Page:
"They have been focusing on the right pathway, but the wrong molecules in that pathway," Amina Qutub says. (Credit: Michael Roach/Flickr)

brains

Why these brain tumor drugs miss the mark

Drugs that target insulin pathways to slow or stop the growth of brain tumors are on the wrong track, even if they’re going in the right direction, researchers say.

Studies have shown patients who are obese, diabetic, or both have the highest incidence of glioblastomas. Therapies that attack the insulin signaling pathway thought to influence tumor development have been successful in animal trials but failed in subsequent human trials.

Rice University bioengineers led by Amina Qutub believe that’s because they go after the wrong targets.

“They have been focusing on the right pathway, but the wrong molecules in that pathway,” Qutub says.

Through detailed computer models and experiments on cell types, the researchers, writing this month in PLOS Computational Biology, provide deeper understanding of interactions between key factors in the insulin signaling pathway that influences the growth of brain tumors.

The new work is the first to establish, through a computer model, mechanisms that show why some brain tumors are insulin-sensitive while others appear to be insulin-insensitive. Earlier experimental studies have looked at two aspects of the insulin pathway suspected of influencing glioblastomas, but they were never considered in tandem until now.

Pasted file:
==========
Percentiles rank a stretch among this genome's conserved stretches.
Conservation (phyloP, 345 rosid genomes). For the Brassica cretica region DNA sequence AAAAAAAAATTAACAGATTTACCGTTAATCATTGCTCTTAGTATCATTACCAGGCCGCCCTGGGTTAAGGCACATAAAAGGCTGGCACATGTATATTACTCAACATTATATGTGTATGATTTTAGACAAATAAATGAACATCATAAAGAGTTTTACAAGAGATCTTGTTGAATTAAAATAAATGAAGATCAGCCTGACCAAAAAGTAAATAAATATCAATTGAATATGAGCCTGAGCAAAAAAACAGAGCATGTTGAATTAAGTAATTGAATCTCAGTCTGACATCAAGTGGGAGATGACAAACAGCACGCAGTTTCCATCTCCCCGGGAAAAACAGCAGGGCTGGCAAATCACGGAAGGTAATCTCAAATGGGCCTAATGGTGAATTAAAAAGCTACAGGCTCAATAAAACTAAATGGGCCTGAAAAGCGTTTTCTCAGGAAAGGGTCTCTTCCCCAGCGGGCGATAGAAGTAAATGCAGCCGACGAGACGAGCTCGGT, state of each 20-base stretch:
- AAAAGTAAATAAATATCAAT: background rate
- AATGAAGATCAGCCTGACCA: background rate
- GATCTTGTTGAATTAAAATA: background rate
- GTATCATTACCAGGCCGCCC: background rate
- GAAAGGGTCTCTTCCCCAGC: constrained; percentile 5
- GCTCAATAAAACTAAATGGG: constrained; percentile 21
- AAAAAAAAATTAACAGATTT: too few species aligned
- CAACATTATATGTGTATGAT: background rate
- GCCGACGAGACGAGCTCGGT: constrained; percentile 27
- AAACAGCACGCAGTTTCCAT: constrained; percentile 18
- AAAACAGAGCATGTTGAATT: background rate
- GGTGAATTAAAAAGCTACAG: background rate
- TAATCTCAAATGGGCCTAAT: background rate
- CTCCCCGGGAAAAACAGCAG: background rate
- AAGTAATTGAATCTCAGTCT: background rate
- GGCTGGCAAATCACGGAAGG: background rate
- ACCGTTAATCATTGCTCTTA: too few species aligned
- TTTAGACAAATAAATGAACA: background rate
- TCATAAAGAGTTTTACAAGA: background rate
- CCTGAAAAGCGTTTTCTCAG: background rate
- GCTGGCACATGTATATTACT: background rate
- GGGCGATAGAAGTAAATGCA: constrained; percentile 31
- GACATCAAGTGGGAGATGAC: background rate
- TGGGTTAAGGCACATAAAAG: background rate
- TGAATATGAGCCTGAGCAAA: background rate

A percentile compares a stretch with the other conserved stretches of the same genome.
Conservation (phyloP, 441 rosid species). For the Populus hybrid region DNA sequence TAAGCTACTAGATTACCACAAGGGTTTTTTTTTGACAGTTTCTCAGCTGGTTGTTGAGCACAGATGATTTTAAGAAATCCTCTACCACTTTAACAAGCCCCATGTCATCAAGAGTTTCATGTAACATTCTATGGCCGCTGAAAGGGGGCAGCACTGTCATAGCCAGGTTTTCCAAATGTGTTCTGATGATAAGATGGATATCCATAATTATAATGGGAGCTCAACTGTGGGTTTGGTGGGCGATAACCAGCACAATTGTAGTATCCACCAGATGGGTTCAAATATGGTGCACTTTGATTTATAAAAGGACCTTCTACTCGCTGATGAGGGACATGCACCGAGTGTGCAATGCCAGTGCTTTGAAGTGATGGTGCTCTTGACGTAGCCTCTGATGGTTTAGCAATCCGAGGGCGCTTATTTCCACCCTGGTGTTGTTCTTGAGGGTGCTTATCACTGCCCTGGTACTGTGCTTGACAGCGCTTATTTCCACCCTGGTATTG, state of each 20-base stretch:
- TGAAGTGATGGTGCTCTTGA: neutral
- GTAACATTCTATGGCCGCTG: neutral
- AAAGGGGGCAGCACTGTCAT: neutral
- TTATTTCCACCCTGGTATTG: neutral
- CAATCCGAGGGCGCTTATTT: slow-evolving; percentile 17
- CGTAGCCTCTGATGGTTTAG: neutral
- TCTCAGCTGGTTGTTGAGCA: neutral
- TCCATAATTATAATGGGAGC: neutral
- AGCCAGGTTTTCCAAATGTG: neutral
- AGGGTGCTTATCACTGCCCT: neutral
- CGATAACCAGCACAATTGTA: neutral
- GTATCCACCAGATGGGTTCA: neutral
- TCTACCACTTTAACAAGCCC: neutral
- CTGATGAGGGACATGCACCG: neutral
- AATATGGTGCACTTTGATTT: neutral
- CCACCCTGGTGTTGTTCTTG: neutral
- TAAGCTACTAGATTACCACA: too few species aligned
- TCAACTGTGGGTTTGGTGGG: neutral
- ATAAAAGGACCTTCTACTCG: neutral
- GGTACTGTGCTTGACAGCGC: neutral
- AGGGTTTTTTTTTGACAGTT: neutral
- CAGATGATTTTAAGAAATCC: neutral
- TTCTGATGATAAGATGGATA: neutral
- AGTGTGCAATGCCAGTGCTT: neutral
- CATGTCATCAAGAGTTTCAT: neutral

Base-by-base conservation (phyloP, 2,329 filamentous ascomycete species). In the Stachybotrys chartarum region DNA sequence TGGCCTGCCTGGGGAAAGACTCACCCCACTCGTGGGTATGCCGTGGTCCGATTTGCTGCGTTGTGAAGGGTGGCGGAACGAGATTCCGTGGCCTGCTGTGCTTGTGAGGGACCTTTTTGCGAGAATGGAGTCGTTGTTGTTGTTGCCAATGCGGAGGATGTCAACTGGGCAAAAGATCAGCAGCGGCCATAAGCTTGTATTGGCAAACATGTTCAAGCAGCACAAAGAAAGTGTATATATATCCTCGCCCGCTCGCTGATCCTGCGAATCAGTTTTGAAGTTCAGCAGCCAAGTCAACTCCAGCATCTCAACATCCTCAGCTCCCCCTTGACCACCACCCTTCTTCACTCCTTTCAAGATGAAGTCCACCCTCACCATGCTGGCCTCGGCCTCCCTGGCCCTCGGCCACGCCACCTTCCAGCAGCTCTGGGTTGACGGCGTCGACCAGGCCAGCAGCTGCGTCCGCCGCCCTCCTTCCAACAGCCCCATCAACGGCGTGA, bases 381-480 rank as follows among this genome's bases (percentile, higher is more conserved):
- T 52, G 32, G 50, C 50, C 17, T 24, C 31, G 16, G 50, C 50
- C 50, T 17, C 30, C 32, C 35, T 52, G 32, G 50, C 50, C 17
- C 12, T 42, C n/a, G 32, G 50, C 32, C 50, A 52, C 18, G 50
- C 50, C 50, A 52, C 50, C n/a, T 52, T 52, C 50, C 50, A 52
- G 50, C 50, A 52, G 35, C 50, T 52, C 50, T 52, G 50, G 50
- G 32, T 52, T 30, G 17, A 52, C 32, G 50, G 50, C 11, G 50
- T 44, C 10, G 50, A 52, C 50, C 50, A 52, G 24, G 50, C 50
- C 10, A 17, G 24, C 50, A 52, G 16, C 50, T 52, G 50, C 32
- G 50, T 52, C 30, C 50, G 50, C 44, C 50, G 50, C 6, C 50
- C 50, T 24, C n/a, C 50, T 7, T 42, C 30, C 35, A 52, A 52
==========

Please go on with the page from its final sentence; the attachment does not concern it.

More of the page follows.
Patient responses to drugs that affect the insulin pathway depend on the type of tumor, she says.

“In vitro and in patients, some glioblastomas are sensitive to insulin and others aren’t. We’re saying that for those who are—and many are—you really need to target the pathway we’re describing.”

The lab is preparing experiments on glioblastoma cells to see how they respond to stimuli that affect the pathways.

Qutub notes other recent studies suggested diabetes might actually reduce the risk of glioblastoma, while still others say exercise and glucose control can cut risk.

Computational modeling of all the possibilities can help clarify the picture, she adds.

“By modeling, we can test different scenarios rapidly before going back into the lab, without being wedded to a particular animal model or subset of human studies,” she says.

Rice undergraduate Angela Liao is coauthor of the paper. The National Science Foundation supported the research.

Source: Rice University

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